Valentine's Day, love it or hate it there is no avoiding it when February 14 rolls around.
For those of us outside of relationships, most of the day is spent bemoaning how commercial the holiday is and how cloying everyone can be with their grand gestures of flowers and chocolates delivered ostentatiously to the office. Those within the warm embrace of a relationship - new or old - are faced with a different dillemma.
The spirit of romance is forced into the atmosphere like a cat into an embarrassing sweater and everyone is expected to play along. Like the cat, romance doesn't like to be forced into anything. It's best when it's spontaneous and enigmatic, coming at you by surprise. Valentine's Day is the opposite of that, it's the same day every year with virtually the same trappings hanging off it. Flowers, check. Chocolate, check. Red, check. Cupid, check. Hearts, check. Difficulty getting a seat at a restaurant, check.
So how do you manage it?
There are two schools of thought endorsed by Ryan Richardson Photography - the premiere Massachusetts wedding photographer-cum-unsoliticed advice columnist.
The blunt-force solution is to "go big or go home." If you imagine romance is the sea then Valentine's Day is the rising tide, pushing up the bar required to stay from floundering. Everything you would do to show your affection on any old Tuesday must be taken to the next level. You can't just get a couple of flowers, you need to get an elaborate spray of roses that would make a hie of bees faint with delight (note, do not include bees with your arrangement, it always ends badly). A box of chocolates? If they're handmade by the heir of a long line of chocolatiers with organic cocoa and some kind of liqueur infused ganache then you're golden. You don't just go to Applebee's (solid advice for any occasion), you go to a place where there's a sommelier, they throw around words like prix fixe, and ladies' menus where they don't list the prices. Of special note (especially to a Massachusetts-based wedding photographer), Valentine's Day is a popular time for getting engaged, so if you need to pull out all the stops keep that one in your back pocket.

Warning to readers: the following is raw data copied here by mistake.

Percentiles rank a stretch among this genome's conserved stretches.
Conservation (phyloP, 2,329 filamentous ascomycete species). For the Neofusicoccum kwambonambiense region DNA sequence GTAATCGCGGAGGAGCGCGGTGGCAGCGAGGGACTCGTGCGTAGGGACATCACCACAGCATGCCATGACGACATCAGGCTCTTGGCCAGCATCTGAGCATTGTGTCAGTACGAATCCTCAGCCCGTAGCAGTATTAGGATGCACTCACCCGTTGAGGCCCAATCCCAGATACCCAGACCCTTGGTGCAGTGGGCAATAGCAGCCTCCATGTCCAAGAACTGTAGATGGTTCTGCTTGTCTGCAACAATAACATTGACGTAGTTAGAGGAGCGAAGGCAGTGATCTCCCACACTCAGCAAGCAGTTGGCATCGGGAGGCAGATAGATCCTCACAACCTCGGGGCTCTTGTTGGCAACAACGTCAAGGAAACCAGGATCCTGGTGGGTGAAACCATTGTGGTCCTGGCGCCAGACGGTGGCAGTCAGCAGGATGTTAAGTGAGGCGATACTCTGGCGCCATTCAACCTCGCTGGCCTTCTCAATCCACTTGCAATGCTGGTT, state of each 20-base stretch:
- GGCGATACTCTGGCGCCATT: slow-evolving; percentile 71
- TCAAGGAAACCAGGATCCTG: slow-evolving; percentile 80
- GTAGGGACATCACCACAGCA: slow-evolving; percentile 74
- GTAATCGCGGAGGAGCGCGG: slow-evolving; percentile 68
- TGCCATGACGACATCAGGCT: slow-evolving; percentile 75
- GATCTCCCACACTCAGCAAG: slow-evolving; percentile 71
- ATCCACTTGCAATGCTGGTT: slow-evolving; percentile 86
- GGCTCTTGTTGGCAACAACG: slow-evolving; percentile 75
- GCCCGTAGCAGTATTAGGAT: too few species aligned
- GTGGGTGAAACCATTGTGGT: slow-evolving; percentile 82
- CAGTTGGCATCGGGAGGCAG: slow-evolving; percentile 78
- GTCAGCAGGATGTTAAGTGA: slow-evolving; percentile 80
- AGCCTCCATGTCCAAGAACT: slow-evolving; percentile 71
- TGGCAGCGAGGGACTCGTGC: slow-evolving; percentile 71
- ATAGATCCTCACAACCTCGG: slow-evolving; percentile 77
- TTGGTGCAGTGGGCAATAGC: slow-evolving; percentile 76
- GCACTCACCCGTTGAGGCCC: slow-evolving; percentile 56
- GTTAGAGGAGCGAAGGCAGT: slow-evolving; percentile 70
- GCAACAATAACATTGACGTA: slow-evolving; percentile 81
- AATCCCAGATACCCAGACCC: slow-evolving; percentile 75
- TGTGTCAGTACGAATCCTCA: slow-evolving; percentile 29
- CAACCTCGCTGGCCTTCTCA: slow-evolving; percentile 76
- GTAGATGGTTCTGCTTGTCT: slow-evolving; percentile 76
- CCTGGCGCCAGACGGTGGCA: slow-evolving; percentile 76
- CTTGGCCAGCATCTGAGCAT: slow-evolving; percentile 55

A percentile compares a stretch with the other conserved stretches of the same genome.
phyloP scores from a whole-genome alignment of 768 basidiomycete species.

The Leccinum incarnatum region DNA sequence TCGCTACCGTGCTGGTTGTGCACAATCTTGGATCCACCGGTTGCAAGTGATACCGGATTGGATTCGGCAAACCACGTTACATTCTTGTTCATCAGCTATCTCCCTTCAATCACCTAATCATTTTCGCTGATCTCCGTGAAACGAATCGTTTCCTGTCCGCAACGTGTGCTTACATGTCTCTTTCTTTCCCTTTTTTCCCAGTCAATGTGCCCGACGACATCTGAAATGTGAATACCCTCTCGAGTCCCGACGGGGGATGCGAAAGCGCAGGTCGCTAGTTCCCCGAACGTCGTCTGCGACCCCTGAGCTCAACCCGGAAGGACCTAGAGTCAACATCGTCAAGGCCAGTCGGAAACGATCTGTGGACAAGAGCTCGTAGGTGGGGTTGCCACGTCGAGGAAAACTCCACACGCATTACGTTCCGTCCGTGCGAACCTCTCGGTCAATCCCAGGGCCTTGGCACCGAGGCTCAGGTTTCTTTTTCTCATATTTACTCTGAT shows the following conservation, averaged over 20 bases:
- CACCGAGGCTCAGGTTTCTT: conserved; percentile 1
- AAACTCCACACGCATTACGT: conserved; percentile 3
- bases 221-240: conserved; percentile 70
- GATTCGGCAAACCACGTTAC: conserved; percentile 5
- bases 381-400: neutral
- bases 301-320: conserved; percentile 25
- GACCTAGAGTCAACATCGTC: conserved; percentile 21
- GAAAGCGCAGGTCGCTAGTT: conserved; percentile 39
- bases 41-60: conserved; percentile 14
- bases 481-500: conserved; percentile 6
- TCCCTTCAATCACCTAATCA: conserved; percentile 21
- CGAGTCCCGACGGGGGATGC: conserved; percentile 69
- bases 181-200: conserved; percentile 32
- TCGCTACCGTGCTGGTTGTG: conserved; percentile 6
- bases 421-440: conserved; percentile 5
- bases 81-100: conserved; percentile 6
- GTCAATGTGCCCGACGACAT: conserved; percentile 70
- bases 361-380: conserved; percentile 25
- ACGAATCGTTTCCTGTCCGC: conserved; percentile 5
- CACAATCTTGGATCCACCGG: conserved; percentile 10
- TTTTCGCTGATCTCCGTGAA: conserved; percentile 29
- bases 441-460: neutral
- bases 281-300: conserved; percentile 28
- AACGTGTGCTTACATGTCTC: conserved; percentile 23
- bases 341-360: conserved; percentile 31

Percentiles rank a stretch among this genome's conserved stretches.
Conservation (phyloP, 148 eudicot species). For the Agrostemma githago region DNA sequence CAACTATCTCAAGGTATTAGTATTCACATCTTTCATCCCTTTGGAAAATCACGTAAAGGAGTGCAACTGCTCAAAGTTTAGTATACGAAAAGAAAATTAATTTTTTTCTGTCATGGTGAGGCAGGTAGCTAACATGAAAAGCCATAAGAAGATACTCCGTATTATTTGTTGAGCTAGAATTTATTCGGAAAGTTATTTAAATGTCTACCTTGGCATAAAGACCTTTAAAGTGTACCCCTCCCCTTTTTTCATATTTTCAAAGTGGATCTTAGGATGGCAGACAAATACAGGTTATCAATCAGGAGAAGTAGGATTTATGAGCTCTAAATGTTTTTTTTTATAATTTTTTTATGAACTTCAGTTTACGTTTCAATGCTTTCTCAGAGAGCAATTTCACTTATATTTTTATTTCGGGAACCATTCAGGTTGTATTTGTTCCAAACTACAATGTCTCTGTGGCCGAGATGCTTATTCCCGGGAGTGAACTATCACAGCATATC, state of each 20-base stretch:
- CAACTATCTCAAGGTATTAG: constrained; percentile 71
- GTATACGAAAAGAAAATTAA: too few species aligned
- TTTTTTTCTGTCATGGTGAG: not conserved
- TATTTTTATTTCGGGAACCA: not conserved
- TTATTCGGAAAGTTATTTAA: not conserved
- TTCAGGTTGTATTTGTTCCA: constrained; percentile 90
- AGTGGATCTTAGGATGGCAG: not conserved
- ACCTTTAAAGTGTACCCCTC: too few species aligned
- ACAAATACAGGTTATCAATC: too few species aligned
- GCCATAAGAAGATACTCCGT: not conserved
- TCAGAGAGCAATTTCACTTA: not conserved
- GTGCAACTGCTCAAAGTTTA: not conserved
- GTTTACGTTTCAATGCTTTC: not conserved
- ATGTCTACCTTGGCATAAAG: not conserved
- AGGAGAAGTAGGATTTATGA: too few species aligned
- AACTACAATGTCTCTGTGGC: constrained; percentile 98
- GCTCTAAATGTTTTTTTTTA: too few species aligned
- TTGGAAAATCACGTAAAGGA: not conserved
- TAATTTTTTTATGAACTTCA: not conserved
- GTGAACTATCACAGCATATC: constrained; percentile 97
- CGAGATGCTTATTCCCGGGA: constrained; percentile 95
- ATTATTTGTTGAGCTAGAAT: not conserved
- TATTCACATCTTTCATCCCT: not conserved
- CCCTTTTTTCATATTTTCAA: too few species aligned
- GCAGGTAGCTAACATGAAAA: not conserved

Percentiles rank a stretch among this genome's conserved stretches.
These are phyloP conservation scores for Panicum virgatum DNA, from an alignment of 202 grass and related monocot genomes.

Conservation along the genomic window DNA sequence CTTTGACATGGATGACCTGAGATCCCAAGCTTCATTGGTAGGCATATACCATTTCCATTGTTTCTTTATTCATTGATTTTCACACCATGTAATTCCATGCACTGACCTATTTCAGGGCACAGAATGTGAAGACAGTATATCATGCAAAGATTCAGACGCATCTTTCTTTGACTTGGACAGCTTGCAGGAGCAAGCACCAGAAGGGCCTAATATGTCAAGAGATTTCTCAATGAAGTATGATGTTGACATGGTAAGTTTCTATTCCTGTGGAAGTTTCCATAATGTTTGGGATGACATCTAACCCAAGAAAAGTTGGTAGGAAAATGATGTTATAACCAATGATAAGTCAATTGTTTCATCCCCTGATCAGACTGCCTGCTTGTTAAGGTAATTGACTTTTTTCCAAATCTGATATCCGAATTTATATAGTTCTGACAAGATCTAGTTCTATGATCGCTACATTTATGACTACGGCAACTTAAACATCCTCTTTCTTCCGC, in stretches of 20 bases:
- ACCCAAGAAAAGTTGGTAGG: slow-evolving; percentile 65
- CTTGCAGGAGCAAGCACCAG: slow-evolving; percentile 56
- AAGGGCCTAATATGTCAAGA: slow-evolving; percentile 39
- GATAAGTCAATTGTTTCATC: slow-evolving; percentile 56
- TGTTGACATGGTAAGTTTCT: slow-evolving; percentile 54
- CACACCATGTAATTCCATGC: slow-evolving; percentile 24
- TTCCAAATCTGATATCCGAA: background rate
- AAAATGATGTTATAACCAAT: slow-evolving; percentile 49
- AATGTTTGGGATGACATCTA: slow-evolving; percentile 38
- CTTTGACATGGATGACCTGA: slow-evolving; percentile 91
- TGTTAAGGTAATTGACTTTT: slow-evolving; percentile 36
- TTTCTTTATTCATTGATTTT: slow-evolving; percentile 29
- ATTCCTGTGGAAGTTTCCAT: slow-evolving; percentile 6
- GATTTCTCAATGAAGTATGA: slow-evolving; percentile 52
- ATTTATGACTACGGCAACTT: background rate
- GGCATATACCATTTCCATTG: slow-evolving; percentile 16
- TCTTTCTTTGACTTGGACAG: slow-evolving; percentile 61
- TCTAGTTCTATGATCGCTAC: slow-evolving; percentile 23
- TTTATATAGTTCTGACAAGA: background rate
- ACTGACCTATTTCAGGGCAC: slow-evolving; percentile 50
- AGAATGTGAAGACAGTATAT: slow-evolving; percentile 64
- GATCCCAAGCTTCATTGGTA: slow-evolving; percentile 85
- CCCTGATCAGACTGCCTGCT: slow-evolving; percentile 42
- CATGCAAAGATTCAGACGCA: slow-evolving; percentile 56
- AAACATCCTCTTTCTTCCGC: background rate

Shock and awe.
Or you can embrace the artifice and try to make it into your own. True romance is deeply personal and intimate, something that you can't find a Hallmark card to describe but that's not to say that Valentine's Day can't be sweet and at least a little romantic. So you take up the symbols and trappings of the holiday, but intersperse them with our own surprises and make the rest of the day into your own. It's okay to get a little bit saccharine (because then you can pretend to be doing it ironically if anyone laughs) like making paper hearts that express what you love about your partner. If the person you love enjoys gardening then don't just give roses, but a whole rose bush (don't do this, roses can be very high maintenance) that you can plant together when spring comes. You don't have to go big, but you do have to go deep and pull from the heart.
Of course, this advice is all a little late so if you're still scrambling for ideas then you can't go wrong with the simple things (and reading our Christmas gifting guide for some ideas to avoid). Picking up a couple of flowers and a handful of chocolates shows that you know how to read a calendar, not that you're celebrating the deep and meaningful connection you have with your partner. Keep that in mind and it's hard to go wrong.
Alternate ideas include fun photo session with your partner, where you can caputre a special moment in your romance to treasure forever (not that I'm biased or anything). For a limited time, we're offering a handful of free engagement sessions because we know you'll want to book once you see what we can do.